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Passing the Torch Successfully 🎙️

This article written by Dr. Reynold Bergen, BCRC Science Director, originally appeared in the April 2024 issue of Canadian Cattlemen magazine and is reprinted on the BCRC Blog with permission of the publisher.

forage research on wheatgrass

Legendary forage breeder Bruce Coulman will be formally inducted into Saskatchewan’s Agricultural Hall of Fame this month. His first research job was with McGill University, whose forage breeding program had collapsed. With no breeding lines to start with, it took Bruce 17 years to develop his first new variety from scratch. He went on to develop 24 new forage varieties over the course of his career before retiring from the University of Saskatchewan. This means he averaged zero new varieties per year for the first 17 years, then one new variety per year from then on.

Forage breeding has an incredibly long runway, so it’s important not to lose momentum. When Bruce was nearing retirement, the beef and forage industries wanted to make sure his forage breeding program wasn’t abandoned. The Saskatchewan Cattlemen’s Association, Saskatchewan’s forage sector, the BCRC, the provincial government’s Agriculture Development Fund and the university worked together to ensure that Bruce’s position was refilled.

A great candidate was in the wings. Bill Biligetu had been Bruce’s graduate student, so he had learned his forage breeding skills from one of the best. But Bill didn’t grow up on a Canadian cattle or forage operation. Bill grew up in Mongolia. That made him a natural fit for the inaugural class of the BCRC’s Beef Researcher Mentorship Program, which is designed to pair new forage, cattle and beef researchers with Canadian beef producer and industry mentors, familiarize them with how Canada’s industry works, what producers need, how to communicate on a producer level, and how to connect their research interests with industry priorities. Bill’s mentor was Aaron Ivey of Ituna, Saskatchewan. Bill has gone on to develop a very successful research and extension program in his own right. More on that later.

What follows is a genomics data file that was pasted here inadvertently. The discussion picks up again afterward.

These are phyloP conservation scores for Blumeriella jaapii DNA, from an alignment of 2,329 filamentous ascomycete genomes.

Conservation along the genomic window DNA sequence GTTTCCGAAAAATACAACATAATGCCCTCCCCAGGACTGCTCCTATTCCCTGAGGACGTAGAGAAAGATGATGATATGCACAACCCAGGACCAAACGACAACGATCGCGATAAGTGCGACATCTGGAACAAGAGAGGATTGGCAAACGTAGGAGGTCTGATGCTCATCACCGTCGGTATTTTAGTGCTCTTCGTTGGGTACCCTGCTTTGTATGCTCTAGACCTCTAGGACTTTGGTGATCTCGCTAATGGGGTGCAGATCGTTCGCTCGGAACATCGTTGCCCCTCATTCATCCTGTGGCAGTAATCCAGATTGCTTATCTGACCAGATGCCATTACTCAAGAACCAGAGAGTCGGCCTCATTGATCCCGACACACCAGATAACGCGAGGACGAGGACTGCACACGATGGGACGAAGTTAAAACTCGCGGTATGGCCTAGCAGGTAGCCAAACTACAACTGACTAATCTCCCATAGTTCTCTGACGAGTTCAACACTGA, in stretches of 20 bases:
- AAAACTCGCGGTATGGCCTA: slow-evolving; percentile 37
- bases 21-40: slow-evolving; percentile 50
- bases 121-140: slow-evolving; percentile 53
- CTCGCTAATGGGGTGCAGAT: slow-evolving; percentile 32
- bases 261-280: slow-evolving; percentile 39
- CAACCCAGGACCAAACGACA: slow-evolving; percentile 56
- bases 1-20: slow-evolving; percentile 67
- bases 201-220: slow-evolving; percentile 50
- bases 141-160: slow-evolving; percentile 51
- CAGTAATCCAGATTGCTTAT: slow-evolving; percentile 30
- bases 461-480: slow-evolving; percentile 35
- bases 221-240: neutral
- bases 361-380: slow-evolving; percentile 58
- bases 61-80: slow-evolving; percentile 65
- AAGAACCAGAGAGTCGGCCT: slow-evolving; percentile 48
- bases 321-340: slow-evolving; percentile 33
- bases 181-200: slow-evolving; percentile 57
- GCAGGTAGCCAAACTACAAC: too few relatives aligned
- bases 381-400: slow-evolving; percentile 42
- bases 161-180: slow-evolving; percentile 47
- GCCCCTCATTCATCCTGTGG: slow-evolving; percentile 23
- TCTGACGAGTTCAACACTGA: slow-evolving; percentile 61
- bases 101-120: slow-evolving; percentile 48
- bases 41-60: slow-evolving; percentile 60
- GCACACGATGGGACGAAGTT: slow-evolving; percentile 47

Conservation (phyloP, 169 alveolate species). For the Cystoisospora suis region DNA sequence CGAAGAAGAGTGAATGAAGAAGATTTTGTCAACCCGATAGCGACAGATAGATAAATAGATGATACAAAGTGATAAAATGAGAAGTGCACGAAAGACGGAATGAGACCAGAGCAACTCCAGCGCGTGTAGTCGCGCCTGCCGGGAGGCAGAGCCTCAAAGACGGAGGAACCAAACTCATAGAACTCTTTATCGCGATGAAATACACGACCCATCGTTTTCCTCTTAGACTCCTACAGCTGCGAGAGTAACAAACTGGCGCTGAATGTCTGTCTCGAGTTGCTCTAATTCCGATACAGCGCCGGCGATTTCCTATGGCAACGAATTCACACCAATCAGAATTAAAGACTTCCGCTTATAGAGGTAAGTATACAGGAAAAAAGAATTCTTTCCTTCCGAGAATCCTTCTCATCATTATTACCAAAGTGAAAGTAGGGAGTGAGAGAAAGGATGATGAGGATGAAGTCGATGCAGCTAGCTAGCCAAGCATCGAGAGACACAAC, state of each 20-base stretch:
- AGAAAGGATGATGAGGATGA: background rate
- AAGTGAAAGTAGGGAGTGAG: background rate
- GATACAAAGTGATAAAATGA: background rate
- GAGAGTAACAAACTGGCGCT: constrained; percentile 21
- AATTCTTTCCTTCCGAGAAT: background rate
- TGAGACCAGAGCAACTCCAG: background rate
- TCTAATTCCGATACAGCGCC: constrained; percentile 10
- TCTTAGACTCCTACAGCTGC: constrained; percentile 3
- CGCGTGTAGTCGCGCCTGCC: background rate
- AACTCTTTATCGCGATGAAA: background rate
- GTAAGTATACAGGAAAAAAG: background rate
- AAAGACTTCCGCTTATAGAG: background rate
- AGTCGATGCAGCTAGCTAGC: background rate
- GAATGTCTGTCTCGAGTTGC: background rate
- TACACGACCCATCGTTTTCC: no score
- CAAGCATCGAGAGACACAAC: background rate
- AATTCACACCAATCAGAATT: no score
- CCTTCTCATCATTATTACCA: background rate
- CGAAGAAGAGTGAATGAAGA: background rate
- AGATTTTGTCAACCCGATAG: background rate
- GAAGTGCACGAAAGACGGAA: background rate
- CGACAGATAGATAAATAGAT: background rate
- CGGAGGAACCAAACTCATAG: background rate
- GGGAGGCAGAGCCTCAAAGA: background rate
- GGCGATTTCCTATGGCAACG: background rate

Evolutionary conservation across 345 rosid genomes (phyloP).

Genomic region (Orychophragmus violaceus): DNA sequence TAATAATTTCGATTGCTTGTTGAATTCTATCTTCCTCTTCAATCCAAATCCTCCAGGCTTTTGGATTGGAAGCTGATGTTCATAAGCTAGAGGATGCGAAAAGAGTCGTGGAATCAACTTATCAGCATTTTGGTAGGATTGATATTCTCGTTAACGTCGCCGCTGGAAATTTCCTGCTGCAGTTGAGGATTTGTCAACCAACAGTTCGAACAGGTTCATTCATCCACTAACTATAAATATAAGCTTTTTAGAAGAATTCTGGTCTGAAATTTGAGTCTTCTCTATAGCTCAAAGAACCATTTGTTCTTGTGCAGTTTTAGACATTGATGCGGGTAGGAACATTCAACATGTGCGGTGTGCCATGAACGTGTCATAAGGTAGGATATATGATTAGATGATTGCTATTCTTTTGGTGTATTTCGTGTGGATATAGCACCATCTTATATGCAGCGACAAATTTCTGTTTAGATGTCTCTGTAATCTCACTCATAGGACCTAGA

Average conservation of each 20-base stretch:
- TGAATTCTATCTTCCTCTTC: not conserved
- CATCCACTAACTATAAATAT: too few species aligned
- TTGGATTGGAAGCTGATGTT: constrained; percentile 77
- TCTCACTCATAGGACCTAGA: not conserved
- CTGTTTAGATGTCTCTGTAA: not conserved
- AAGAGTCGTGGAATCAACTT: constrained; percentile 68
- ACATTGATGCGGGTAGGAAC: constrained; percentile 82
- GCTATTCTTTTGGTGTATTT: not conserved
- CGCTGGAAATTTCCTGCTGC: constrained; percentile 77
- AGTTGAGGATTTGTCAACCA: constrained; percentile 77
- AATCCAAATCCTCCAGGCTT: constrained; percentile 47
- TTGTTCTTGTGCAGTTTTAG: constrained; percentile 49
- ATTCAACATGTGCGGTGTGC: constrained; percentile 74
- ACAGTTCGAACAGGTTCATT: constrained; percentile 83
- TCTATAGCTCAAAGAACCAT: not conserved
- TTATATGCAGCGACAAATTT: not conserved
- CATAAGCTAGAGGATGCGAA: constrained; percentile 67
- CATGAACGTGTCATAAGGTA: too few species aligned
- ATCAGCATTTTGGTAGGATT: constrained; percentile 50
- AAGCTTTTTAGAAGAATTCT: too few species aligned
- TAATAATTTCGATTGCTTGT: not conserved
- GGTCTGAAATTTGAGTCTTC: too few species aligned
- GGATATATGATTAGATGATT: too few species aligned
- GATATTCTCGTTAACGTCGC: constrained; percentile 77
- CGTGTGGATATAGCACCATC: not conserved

New researchers like Bill also bring their own valuable skills, experiences and perspectives to the table. Look at a map of the world and put one finger from each hand on wherever you’re raising cattle in Canada. Move one finger straight east (or west). Eventually, your finger will get to Mongolia, where Bill grew up. Mongolia is an enormous place at virtually the same latitude as Canada’s cattle country. The Mongolian steppe has a very similar topography to the plains and foothills of Western Canada. Mongolia’s climate is very similar and closely related forage plants grow in both Mongolia and the Canadian prairies. Most of Mongolia is still pastureland, and it has an incredibly long history with a rich livestock and grazing culture. In fact, Bill grew up on horseback in a family of nomadic herders. His family still raises livestock back home, and they’re never sure whether the pictures he sends were taken in Mongolia or Maple Creek — both places look very alike.